The applicant class includes an 8 percent increase in Virginia applicants and reflects the most diverse student pool ever — with a 13 percent increase in underrepresented student applicants, including students who self-identify as Native American, Alaskan Native, African American, Hispanic and Latino, Native Hawaiian, first generation, or two or more races.
“It’s gratifying to see so many qualified and talented young people responding to our efforts to provide a technology-rich and relevant education in a diverse and inclusive community that is committed to impactful service,” said Virginia Tech President Tim Sands. “Our welcome challenge now is to develop the capacity and resources to meet their needs, and the needs of the Commonwealth, in keeping with our land grant mission.”
The university is focused on creating a curriculum that builds upon its existing strong academic foundations and providing programs of study and experiential learning opportunities that will prepare students for success in the 21st century.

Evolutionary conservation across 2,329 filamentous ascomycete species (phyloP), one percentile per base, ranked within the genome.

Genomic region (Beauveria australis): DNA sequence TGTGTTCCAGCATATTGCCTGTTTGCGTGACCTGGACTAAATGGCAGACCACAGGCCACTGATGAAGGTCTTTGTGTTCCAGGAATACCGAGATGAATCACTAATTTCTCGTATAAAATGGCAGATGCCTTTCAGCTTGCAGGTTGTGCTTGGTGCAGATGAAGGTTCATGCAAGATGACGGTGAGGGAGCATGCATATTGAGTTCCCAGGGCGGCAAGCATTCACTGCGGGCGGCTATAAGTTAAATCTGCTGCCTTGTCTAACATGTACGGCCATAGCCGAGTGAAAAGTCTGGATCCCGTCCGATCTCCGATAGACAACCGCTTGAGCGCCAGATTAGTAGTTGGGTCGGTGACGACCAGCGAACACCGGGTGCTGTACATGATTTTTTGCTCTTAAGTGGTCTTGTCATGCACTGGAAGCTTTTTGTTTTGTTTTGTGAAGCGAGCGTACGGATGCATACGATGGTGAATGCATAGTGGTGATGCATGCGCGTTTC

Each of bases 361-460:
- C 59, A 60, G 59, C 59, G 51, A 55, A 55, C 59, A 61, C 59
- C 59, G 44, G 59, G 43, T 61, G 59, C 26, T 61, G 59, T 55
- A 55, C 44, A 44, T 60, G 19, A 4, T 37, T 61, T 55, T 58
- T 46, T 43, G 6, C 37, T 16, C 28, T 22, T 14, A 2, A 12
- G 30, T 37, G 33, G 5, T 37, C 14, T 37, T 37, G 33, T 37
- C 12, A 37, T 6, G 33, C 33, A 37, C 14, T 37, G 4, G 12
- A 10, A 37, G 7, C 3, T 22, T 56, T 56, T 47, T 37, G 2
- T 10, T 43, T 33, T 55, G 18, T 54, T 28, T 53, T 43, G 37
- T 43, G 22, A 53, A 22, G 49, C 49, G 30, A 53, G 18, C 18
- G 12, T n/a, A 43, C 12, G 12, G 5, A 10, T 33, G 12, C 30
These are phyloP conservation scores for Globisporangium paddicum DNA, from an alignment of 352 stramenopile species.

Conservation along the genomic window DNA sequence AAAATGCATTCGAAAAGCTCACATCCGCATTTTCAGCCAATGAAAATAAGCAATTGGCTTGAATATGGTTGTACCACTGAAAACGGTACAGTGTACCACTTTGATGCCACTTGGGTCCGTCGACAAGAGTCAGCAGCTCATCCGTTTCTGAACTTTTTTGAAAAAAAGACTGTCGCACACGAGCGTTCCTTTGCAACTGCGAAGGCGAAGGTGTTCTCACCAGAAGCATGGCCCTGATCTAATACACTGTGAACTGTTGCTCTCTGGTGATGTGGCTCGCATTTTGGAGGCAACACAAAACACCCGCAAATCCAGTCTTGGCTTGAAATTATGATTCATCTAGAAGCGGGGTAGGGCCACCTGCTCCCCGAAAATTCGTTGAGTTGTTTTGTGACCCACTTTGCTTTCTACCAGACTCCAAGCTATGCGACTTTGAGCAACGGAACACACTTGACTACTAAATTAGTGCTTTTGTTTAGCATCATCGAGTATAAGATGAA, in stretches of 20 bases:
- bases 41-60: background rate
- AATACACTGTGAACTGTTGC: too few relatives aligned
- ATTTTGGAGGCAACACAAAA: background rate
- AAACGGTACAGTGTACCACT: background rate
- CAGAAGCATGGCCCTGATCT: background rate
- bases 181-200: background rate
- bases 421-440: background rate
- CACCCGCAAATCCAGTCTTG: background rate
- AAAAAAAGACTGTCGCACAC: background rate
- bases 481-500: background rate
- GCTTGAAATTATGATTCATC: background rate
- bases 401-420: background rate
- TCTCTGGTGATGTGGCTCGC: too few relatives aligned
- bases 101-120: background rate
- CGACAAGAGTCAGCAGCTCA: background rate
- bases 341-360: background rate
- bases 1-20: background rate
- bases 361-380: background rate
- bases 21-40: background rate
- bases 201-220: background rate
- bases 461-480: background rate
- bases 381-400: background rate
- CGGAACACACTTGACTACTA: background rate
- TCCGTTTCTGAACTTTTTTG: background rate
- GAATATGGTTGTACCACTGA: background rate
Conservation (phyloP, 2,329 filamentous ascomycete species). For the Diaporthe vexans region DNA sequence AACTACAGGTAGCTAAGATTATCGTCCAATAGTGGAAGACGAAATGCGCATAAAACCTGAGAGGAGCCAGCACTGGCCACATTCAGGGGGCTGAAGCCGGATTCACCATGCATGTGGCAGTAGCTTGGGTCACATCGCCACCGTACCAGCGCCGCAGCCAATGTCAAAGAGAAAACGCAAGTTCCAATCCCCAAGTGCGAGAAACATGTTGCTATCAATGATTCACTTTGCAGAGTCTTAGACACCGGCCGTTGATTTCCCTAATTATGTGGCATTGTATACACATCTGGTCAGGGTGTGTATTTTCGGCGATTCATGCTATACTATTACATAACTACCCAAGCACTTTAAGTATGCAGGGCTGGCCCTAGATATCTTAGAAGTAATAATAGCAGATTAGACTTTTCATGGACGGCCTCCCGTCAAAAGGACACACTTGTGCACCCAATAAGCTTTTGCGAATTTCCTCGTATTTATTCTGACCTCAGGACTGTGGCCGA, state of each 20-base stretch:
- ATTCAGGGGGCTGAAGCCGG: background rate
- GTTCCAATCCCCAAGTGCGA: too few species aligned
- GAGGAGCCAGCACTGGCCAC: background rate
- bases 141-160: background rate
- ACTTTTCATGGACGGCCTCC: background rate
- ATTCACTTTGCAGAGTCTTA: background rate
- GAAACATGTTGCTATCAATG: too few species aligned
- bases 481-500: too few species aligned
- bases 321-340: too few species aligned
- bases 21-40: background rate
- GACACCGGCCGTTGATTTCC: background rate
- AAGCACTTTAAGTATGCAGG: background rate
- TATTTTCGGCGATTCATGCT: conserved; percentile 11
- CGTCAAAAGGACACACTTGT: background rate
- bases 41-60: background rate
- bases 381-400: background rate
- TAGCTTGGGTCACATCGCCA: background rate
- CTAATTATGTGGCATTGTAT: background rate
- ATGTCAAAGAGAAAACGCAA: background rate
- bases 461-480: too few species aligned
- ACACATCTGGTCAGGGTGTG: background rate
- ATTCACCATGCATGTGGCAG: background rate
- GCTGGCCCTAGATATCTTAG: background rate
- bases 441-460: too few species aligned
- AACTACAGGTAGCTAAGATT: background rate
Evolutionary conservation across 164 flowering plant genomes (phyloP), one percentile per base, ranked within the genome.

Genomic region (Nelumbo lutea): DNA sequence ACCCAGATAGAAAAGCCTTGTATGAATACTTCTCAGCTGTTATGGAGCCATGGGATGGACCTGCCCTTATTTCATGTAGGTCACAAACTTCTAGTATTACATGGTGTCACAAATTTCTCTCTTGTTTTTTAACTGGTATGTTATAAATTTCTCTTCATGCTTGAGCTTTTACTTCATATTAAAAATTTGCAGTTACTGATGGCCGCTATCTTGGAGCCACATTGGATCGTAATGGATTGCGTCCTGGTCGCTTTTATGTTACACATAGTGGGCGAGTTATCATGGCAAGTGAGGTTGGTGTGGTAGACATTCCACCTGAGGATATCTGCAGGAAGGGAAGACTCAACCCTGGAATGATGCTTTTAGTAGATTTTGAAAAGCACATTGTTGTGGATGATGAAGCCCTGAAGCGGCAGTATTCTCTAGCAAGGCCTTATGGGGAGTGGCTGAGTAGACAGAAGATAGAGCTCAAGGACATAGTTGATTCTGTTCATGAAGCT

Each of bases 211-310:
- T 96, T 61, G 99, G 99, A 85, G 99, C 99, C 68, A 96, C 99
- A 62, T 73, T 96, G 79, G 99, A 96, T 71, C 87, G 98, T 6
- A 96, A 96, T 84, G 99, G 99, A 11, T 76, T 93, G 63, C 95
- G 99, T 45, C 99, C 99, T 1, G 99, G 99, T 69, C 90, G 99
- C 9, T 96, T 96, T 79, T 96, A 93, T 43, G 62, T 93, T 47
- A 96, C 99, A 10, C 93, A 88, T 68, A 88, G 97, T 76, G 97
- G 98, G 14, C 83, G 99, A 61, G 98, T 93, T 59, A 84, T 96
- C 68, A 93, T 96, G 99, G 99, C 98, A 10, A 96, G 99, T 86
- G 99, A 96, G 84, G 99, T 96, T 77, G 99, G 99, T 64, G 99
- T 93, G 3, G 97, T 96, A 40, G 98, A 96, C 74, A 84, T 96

“Virginia Tech is home to many majors for students who like to think critically, to design solutions to improve the human condition, and to engage in the new technologies of the 21st century. From our new, interdisciplinary degree in water: resources, policy, and management to our new programs in both sciences and humanities, prospective students are discovering majors that meet their interests and that will help them develop the skills they need to find meaningful careers that are in high-demand upon graduation,” said Wanda Hankins Dean, vice provost for enrollment and degree management.
In addition to the overall increase in applicants, every college also experienced an increase, the most significant being a 25 percent increase in the College of Liberal Arts and Human Sciences and a 24 percent increase in the College of Natural Resources and Environment.
“While we attribute our record-breaking increase of applications to the stellar academics and unparalleled sense of community Virginia Tech has to offer, we believe that prospective students also value our highly personalized and accessible admissions process, as well as the many intentional programs and events we facilitate each year to meet the needs of prospective students and their families,” said Mildred R. Johnson, associate vice provost for enrollment management and director of undergraduate admissions.
The Office of Undergraduate Admissions notifies regular decision applicants of admissions decisions by April 1. Students must reply by May 1.